2. Short subroutines, which implement specific low-level operations in the actual manner required by "this architecture."
These days, you basically don't find significant work being done "in assembly." Although "C" compilers have traditionally had the asm { ... } directive, Microsoft's latest compilers have actually taken it out(!).
 
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Old 06-08-2017, 05:51 AM   #5
Laserbeak
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sundial is right. Except for a few subroutines where speed is of the essence and you make extensive use of specialized processor commands (like SSE or equivalent commands in a video compressor or something similar), you're much better off just using C. It's much more legible, maintainable, etc. Assembly, almost by definition, inevitably leads to almost incomprehensible spaghetti code and modern compilers know more about instruction scheduling, pipelining, and optimization than you do. Assembly was important back in the old days like early Macs. where everything was prototyped in Pascal and then hand compiled to Motorola 68000 assembly to squeeze everything out of old processors. This really isn't necessary any more.
 
Old 06-08-2017, 06:03 AM   #6
Laserbeak
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Not that you shouldn't learn it, I took an assembly language class in college and it helped me a lot in understanding programming, but I don't really ever actually use assembly.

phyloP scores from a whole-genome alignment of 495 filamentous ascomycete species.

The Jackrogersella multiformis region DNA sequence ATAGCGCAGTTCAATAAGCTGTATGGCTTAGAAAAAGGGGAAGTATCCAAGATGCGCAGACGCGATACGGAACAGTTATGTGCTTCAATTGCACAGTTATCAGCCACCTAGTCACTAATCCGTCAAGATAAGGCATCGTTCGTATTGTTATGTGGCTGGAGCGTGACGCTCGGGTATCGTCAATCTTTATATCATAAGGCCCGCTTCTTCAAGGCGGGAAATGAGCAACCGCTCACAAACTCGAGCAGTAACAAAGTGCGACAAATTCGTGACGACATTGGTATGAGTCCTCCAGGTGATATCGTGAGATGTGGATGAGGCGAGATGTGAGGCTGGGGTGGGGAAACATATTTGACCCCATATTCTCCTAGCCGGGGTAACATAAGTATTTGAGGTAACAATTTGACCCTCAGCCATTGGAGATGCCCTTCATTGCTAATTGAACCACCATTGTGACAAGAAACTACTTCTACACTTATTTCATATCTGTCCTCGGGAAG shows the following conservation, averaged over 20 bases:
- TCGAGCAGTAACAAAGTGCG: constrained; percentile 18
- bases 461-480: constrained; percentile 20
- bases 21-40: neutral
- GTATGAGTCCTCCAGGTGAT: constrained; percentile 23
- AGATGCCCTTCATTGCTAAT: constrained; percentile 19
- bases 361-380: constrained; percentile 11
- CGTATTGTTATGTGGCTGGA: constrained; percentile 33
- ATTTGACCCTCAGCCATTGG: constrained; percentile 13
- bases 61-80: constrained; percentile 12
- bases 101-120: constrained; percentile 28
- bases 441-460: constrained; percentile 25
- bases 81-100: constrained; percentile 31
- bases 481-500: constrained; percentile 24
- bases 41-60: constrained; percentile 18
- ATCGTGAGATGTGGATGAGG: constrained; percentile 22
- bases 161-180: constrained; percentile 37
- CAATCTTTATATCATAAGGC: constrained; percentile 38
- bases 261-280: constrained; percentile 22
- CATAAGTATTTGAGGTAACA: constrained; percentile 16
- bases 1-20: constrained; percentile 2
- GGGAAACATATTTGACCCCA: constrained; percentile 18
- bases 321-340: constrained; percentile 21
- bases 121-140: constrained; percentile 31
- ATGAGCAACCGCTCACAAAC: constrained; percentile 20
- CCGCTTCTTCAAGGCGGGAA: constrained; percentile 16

Old 06-08-2017, 08:19 AM   #7
sundialsvcs
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Also ... here is a link to Intel's online source of the eight(!) manuals which describe the external characteristics of their current microprocessors!

The IBM/360 "Principles of Operation" ("POP") manual consisted of one document designed to be printed using a line-printer.

Manuals describing other microprocessors – 6502, 68000, Z-80 – were similarly thin, and the architectures they described were relatively uncomplicated.

Architectures today are too complex for humans to write efficient code for them using manual methods. But, compilers can do so easily. In the aforementioned manuals, Intel describes how best to write the source-code for maximum optimizability. They provide compilers themselves, and they also work very closely with compiler-writers such as Microsoft and the gcc team.

I recommend that you spend some time in the /arch folders of the Linux source tree, not just for x86 but also for other architectures. You should know enough about x86 assembly to be able to read and understand the subroutines that you find in the proper subdirectories. But you need not expect to write one, yourself.

"Low-level operations" are also best done by using "well-known libraries" to do the actual work. These libraries have been carefully crafted and compiled to do the work, and it is known that they do so correctly.

Last edited by sundialsvcs; 06-08-2017 at 08:21 AM.